Under the cover of darkness, another office that exercises civil rights – media freedoms – was broken into on Saturday October 15, 2016. This time, it was not an NGO. It was a media house – the Observer newspaper.
The assailants raided and ransacked the newsroom and other departments making away with at least 15 desktop computers, several laptops and other sensitive information.
The premises, located on Tagore Crescent in Kamwokya, a Kampala suburb, were protected by a private security firm. However, after the break-in, the guard was nowhere to be seen. He had gone AWOL. Abandoned at the crime scene, his gun was found unattended.
As it ought to be, the management of the paper reported the attack to Kira Road Police Station and the private security firm that was contracted to guard the office.
In a familiar pattern, police officers visited the crime scene to conduct investigations.
The hope now is that the police can trace the perpetrators of the attack and establish their motive.
With benefit of hindsight – call it being pessimistic, I am inclined to ask myself whether that would be to expect too much. It may be ridiculous, but an incontrovertible fact.
In Uganda, it has become commonplace that offices of groups working on sensitive issues such as human rights are broken into and nothing meaningful ever happens.
Break-ins happen, critical information is stolen, property vandalized, security guard gets killed in some instances, the crime is reported to police, CID officers visit the scene and that’s just almost about it. You don’t hear anything more. Nada.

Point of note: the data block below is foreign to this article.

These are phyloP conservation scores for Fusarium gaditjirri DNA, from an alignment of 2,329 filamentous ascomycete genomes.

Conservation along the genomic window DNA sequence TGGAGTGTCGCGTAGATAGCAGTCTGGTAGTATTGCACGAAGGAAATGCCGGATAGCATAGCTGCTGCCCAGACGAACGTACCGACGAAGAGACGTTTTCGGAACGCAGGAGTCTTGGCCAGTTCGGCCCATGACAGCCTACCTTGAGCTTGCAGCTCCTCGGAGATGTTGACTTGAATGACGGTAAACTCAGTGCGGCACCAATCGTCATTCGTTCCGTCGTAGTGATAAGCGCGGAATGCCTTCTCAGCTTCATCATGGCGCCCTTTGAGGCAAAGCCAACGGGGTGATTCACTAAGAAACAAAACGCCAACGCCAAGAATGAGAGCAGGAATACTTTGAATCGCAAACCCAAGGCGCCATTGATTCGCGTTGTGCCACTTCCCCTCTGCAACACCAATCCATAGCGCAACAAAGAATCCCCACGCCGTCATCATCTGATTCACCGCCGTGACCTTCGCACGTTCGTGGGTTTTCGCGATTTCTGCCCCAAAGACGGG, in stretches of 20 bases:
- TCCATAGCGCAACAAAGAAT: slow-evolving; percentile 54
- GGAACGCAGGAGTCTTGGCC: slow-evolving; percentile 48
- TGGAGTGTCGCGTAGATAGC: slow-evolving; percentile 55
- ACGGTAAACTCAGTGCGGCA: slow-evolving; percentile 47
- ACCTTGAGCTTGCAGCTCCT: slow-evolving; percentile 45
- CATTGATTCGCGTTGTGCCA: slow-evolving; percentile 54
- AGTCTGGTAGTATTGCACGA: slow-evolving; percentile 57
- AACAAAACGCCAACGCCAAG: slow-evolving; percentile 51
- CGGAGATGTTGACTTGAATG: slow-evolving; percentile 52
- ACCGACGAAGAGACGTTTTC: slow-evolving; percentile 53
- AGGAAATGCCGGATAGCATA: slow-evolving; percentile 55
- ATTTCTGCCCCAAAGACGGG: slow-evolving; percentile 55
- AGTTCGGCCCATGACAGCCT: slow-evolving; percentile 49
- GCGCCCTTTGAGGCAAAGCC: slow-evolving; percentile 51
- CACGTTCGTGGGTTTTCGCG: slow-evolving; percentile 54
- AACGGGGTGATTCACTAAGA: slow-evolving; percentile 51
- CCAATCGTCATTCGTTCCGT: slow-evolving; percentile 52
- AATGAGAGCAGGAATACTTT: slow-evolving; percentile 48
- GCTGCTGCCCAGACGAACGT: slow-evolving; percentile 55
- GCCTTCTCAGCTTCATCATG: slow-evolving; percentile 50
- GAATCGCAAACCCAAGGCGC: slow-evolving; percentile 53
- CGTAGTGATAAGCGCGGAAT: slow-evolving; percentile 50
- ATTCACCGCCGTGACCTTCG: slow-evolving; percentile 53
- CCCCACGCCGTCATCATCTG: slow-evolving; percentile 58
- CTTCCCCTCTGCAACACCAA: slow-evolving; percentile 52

No arrests, no prosecutions, no comprehensive investigation reports. Chances are that if you ever hear from police again, it may involve strange baseless allegations that are not backed by evidence; such as, the break-in could be an inside job.
In the meantime, we forget and move on; as the assailants plot to strike again.
In the past 4 years alone, more than 30 break-ins into premises of NGOs have been documented. These incidents were reported to police but none of the cases has been conclusively handled to bring perpetrators to book. The motives behind the attacks have never been established. Not even CCTV video footage or blood samples have made a difference.
After the February 2016 polls, Presidential Candidate Amama Mbabazi filed a petition in the Supreme Court to challenge the results. As his legal team worked tooth and nail to put together evidence to support their case, chambers of the lead lawyers in the legal team were raided.
Fingers were pointed at possible inside job. After the soundbites, it all went silent. To date, we do not really know what happened that night.
And so, we move on.
After the break-in at Human Rights Awareness and Promotion Forum during which a security guard was killed in cold blood, allegations were again floated around of how it could be an inside job.
This raid at the Observer comes on the heels of an arguably frosty relationship between the local media and Members of Parliament over ‘negative coverage’.
Was it an attack for it’s editorial policies – media freedoms? Was it an act of common criminality?
How shall we know for sure without credible and expeditious investigations? Who benefits in the absence of legal action to reveal the perpetrators?
It is very fundamental that the police move fast to get to the bottom of this attack and other documented office break-ins to establish the motive and perpetrators.
Failure to do so is tacit approval of the break-ins. It breeds impunity and indicates that authorities condone and tolerate such targeted attacks.